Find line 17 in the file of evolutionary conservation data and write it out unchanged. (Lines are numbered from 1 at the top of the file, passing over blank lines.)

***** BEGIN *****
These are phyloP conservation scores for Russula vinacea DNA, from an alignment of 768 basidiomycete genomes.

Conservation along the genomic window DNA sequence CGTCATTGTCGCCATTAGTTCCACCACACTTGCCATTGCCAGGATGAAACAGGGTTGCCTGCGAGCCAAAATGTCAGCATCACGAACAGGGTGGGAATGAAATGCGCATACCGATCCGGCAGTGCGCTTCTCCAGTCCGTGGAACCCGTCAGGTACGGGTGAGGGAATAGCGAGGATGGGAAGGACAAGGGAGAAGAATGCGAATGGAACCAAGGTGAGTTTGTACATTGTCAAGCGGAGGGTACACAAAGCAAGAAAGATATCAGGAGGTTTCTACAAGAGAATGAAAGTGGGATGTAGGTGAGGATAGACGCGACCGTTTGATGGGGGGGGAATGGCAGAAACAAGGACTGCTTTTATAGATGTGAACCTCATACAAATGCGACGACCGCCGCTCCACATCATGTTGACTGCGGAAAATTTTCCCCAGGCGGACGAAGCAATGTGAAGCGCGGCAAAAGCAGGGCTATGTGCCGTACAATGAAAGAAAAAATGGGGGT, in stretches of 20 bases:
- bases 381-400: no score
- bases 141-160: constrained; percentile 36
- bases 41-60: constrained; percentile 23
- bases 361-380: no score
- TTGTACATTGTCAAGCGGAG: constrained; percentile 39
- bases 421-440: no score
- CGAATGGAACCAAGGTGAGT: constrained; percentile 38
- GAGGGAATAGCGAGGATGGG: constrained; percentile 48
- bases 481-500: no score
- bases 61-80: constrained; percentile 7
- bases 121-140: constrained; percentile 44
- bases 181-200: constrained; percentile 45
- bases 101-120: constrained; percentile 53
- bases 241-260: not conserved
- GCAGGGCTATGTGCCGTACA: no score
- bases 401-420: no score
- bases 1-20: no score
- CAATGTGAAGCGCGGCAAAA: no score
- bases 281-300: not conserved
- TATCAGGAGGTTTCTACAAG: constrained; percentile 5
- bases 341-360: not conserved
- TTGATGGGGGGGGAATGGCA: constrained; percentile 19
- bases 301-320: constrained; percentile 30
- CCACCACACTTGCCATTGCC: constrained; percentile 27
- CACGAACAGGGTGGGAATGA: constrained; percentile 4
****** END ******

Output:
- GCAGGGCTATGTGCCGTACA: no score